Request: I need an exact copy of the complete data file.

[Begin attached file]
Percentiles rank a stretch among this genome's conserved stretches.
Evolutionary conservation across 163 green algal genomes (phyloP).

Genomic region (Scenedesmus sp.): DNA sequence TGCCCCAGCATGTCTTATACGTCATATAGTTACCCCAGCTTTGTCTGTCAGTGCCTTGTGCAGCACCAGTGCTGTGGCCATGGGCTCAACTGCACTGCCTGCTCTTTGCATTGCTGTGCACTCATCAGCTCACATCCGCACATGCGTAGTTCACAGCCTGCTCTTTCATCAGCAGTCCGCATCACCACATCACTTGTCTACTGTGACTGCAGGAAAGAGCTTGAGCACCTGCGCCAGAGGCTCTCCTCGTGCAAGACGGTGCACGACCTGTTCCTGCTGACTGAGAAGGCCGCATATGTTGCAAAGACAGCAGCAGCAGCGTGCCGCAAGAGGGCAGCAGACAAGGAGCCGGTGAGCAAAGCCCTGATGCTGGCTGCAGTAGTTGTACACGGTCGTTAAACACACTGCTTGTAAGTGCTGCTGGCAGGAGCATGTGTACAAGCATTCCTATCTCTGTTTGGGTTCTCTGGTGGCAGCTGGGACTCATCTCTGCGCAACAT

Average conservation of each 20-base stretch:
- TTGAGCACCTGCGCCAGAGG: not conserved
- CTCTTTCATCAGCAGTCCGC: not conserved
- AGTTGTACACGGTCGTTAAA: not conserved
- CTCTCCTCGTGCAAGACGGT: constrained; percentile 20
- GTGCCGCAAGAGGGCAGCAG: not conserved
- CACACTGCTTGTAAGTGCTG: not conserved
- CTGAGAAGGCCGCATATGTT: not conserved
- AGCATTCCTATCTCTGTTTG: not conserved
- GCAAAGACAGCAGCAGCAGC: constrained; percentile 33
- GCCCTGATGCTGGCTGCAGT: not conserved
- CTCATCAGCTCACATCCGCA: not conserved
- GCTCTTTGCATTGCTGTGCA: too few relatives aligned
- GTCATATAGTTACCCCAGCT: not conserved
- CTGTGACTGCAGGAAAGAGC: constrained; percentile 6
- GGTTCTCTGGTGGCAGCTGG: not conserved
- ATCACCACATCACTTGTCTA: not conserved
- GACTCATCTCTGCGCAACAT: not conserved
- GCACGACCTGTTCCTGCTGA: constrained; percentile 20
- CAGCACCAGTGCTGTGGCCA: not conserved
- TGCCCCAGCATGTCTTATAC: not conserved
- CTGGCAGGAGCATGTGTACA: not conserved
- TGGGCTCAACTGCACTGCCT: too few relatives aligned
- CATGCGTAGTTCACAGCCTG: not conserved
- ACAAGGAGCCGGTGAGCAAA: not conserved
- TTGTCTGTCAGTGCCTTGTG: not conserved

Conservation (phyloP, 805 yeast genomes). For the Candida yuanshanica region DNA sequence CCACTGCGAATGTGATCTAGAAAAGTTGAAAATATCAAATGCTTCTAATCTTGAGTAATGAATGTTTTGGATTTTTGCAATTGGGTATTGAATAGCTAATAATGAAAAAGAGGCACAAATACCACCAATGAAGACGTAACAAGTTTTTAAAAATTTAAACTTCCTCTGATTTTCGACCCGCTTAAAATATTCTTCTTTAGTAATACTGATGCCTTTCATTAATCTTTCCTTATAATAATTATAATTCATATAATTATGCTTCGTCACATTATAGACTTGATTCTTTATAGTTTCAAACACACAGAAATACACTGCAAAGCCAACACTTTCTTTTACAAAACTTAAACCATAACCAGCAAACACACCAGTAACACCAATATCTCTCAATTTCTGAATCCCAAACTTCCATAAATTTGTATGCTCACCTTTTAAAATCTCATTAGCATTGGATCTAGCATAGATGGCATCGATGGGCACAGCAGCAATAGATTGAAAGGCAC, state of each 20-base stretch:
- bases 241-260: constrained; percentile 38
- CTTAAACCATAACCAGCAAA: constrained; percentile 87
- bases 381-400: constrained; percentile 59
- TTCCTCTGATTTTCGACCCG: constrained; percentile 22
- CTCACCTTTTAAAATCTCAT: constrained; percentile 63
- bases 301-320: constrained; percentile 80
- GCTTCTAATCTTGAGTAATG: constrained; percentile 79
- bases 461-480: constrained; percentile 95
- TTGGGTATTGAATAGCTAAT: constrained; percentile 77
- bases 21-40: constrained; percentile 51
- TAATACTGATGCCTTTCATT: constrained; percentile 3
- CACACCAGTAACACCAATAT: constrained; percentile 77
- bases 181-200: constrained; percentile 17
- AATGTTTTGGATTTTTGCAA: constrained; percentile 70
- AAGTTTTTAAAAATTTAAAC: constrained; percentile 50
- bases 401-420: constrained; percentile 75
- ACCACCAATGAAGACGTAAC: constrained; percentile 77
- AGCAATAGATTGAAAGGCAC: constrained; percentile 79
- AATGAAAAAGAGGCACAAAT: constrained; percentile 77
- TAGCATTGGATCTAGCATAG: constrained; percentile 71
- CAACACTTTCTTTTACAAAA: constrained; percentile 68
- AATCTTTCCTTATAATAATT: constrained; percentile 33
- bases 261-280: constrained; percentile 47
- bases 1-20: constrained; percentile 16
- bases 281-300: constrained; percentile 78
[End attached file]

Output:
Percentiles rank a stretch among this genome's conserved stretches.
Evolutionary conservation across 163 green algal genomes (phyloP).

Genomic region (Scenedesmus sp.): DNA sequence TGCCCCAGCATGTCTTATACGTCATATAGTTACCCCAGCTTTGTCTGTCAGTGCCTTGTGCAGCACCAGTGCTGTGGCCATGGGCTCAACTGCACTGCCTGCTCTTTGCATTGCTGTGCACTCATCAGCTCACATCCGCACATGCGTAGTTCACAGCCTGCTCTTTCATCAGCAGTCCGCATCACCACATCACTTGTCTACTGTGACTGCAGGAAAGAGCTTGAGCACCTGCGCCAGAGGCTCTCCTCGTGCAAGACGGTGCACGACCTGTTCCTGCTGACTGAGAAGGCCGCATATGTTGCAAAGACAGCAGCAGCAGCGTGCCGCAAGAGGGCAGCAGACAAGGAGCCGGTGAGCAAAGCCCTGATGCTGGCTGCAGTAGTTGTACACGGTCGTTAAACACACTGCTTGTAAGTGCTGCTGGCAGGAGCATGTGTACAAGCATTCCTATCTCTGTTTGGGTTCTCTGGTGGCAGCTGGGACTCATCTCTGCGCAACAT

Average conservation of each 20-base stretch:
- TTGAGCACCTGCGCCAGAGG: not conserved
- CTCTTTCATCAGCAGTCCGC: not conserved
- AGTTGTACACGGTCGTTAAA: not conserved
- CTCTCCTCGTGCAAGACGGT: constrained; percentile 20
- GTGCCGCAAGAGGGCAGCAG: not conserved
- CACACTGCTTGTAAGTGCTG: not conserved
- CTGAGAAGGCCGCATATGTT: not conserved
- AGCATTCCTATCTCTGTTTG: not conserved
- GCAAAGACAGCAGCAGCAGC: constrained; percentile 33
- GCCCTGATGCTGGCTGCAGT: not conserved
- CTCATCAGCTCACATCCGCA: not conserved
- GCTCTTTGCATTGCTGTGCA: too few relatives aligned
- GTCATATAGTTACCCCAGCT: not conserved
- CTGTGACTGCAGGAAAGAGC: constrained; percentile 6
- GGTTCTCTGGTGGCAGCTGG: not conserved
- ATCACCACATCACTTGTCTA: not conserved
- GACTCATCTCTGCGCAACAT: not conserved
- GCACGACCTGTTCCTGCTGA: constrained; percentile 20
- CAGCACCAGTGCTGTGGCCA: not conserved
- TGCCCCAGCATGTCTTATAC: not conserved
- CTGGCAGGAGCATGTGTACA: not conserved
- TGGGCTCAACTGCACTGCCT: too few relatives aligned
- CATGCGTAGTTCACAGCCTG: not conserved
- ACAAGGAGCCGGTGAGCAAA: not conserved
- TTGTCTGTCAGTGCCTTGTG: not conserved

Conservation (phyloP, 805 yeast genomes). For the Candida yuanshanica region DNA sequence CCACTGCGAATGTGATCTAGAAAAGTTGAAAATATCAAATGCTTCTAATCTTGAGTAATGAATGTTTTGGATTTTTGCAATTGGGTATTGAATAGCTAATAATGAAAAAGAGGCACAAATACCACCAATGAAGACGTAACAAGTTTTTAAAAATTTAAACTTCCTCTGATTTTCGACCCGCTTAAAATATTCTTCTTTAGTAATACTGATGCCTTTCATTAATCTTTCCTTATAATAATTATAATTCATATAATTATGCTTCGTCACATTATAGACTTGATTCTTTATAGTTTCAAACACACAGAAATACACTGCAAAGCCAACACTTTCTTTTACAAAACTTAAACCATAACCAGCAAACACACCAGTAACACCAATATCTCTCAATTTCTGAATCCCAAACTTCCATAAATTTGTATGCTCACCTTTTAAAATCTCATTAGCATTGGATCTAGCATAGATGGCATCGATGGGCACAGCAGCAATAGATTGAAAGGCAC, state of each 20-base stretch:
- bases 241-260: constrained; percentile 38
- CTTAAACCATAACCAGCAAA: constrained; percentile 87
- bases 381-400: constrained; percentile 59
- TTCCTCTGATTTTCGACCCG: constrained; percentile 22
- CTCACCTTTTAAAATCTCAT: constrained; percentile 63
- bases 301-320: constrained; percentile 80
- GCTTCTAATCTTGAGTAATG: constrained; percentile 79
- bases 461-480: constrained; percentile 95
- TTGGGTATTGAATAGCTAAT: constrained; percentile 77
- bases 21-40: constrained; percentile 51
- TAATACTGATGCCTTTCATT: constrained; percentile 3
- CACACCAGTAACACCAATAT: constrained; percentile 77
- bases 181-200: constrained; percentile 17
- AATGTTTTGGATTTTTGCAA: constrained; percentile 70
- AAGTTTTTAAAAATTTAAAC: constrained; percentile 50
- bases 401-420: constrained; percentile 75
- ACCACCAATGAAGACGTAAC: constrained; percentile 77
- AGCAATAGATTGAAAGGCAC: constrained; percentile 79
- AATGAAAAAGAGGCACAAAT: constrained; percentile 77
- TAGCATTGGATCTAGCATAG: constrained; percentile 71
- CAACACTTTCTTTTACAAAA: constrained; percentile 68
- AATCTTTCCTTATAATAATT: constrained; percentile 33
- bases 261-280: constrained; percentile 47
- bases 1-20: constrained; percentile 16
- bases 281-300: constrained; percentile 78